It appears to have been "demoted" from a species in it's own right to simply a variety of A. urinascens.
Under the microscope the spores of the two species are identical, however the big difference is the smell. A. urinascens (as the name suggests) smells quite disgusting, whereas var. excellens has that slightly aniseedy smell typical of many Agaricus sp.
As far as I can see there are no records for it here under either name, so a new Welsh record and a first for the Gardens.





Panaeolus papilionaceus var. papilionaceus



When I first saw these in the grass with the remains of the veil hanging off the cap and a stem which snapped as soon as I touched it, I thought they were going to be one of the Brittlestems (Psathyrella).

They are in fact  Mottlegills. 
It's easy to see how it got it's common name - The Petticoat Mottlegill - with the frilly edges to the cap.
As the cap ages, these drop off making it far less easy to identify.

What is less obvious is the Latin name. Someone must have had an extremely vivid imagination to think it in any way resembled a butterfly!








Hygrocybe ceracea. The Butter Waxcap.











A couple of weeks ago the first of the Waxcaps appeared in the grass close to the Great Glasshouse.
Now a second species - the Butter Waxcap has appeared in the Double Walled Garden.

Sunday, 10 July 2016

Roridomyces austrorida

Dripping Bonnet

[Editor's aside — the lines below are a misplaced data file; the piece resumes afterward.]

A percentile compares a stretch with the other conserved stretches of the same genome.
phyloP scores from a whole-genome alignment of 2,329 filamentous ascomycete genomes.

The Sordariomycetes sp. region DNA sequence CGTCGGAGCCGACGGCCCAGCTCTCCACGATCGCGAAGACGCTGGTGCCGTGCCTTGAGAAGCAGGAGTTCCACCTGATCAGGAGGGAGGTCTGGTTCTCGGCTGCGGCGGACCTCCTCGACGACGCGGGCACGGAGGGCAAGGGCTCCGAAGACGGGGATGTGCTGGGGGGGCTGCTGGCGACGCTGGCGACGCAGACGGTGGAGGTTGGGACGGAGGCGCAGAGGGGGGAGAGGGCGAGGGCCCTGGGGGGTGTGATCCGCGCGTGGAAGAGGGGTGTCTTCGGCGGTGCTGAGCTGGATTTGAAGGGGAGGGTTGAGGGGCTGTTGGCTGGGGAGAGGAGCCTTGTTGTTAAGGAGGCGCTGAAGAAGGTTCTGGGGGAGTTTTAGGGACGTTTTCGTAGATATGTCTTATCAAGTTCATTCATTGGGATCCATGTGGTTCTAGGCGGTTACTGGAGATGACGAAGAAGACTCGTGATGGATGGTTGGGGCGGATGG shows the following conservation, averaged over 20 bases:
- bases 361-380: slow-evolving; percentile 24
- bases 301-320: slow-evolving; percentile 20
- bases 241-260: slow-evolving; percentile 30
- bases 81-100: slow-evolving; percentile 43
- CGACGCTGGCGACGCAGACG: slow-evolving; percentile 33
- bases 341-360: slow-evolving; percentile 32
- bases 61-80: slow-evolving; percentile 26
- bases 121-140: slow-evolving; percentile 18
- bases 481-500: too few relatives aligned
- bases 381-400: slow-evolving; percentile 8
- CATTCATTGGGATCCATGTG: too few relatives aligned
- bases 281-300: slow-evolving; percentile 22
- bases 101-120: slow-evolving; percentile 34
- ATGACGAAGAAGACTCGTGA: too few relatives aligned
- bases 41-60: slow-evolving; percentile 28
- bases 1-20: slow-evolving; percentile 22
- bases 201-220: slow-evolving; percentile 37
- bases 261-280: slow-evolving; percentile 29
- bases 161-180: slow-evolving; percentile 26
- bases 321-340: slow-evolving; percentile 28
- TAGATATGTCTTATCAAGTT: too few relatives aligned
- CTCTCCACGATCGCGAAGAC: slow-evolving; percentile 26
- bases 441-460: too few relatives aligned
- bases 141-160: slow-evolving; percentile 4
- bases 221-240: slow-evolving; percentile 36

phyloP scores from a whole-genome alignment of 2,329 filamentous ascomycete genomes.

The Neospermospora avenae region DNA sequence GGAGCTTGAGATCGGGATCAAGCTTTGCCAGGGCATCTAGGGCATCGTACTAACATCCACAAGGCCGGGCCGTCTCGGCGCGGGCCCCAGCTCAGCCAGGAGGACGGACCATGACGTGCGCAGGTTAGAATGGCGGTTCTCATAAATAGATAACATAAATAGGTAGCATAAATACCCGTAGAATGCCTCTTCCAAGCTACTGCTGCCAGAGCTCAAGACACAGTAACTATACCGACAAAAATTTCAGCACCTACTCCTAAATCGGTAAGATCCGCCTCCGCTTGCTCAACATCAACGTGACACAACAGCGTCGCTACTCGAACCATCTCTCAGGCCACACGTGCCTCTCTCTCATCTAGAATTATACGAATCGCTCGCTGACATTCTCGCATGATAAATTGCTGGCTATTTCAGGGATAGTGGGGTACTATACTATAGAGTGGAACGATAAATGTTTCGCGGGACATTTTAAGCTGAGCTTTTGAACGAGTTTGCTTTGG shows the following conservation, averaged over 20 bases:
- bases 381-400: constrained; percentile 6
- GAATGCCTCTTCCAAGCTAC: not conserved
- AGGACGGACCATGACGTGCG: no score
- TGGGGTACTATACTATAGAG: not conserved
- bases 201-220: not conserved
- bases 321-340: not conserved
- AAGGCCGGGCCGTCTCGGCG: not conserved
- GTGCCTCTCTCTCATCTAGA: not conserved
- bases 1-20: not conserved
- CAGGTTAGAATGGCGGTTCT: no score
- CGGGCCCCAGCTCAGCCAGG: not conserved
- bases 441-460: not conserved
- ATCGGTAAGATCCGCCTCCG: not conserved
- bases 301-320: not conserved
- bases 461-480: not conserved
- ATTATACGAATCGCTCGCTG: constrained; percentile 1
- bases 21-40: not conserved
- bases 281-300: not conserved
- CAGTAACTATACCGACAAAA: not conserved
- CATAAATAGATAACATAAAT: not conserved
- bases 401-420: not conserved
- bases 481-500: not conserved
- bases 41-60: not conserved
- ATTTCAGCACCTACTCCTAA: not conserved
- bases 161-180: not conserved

The caps of these little Mycena were no more than 1cm in diameter, and growing on dead stems in a Bramble thicket, so easily missed.
The "slime" on the lower part of the stem gives them their other common name which is the Slimy Bonnet.

Some sources seem to suggest that the fruiting bodies can give off bioluminescence. I've tried looking at them in the dark, but can't say I've ever seen any evidence of this? (Have you Philip?) 

Most of the records (any many of the Fieldguides) list them under their old name which Mycena rorida.

Sunday, 3 July 2016

Psathyrella piluliformis

Stump Brittlestem


By no means an unusual species, this is listed in some of my books as P. hydrophilia.
It seems to favour growing on Oak in the wood, but I'm sure it's found on other deciduous species.
There were over 50 fb's in this single troop.










I was pleased to be able to get a good photo of the partial veil still covering some of the gills. As the caps expands they will soon disappear, with perhaps just a few fragments remaining around the edge of the cap.











As the caps age they gradually fade to a creamy colour (like those in the centre of this group).
 For some reason the slugs don't seem particularly partial to them, so I often come across older specimens of them.

Saturday, 2 July 2016

Calocera pallidospathulata ---- Pale Stagshon

Pale Stagshorn Calocera pallidospathulata was found today at Dinas RSPB (when not looking for birds!) on a very rotten log, possibly Alder. This species was first found in Yorkshire in 1969 then gradually spread to all parts of the UK. Recognized by the pale, usually unbranched fb and has a wide substrate range.
Tony, 18th June posted Calocera cornea Small Stagshorn which is similar but does not become spathulate and is of uniform yellow colour.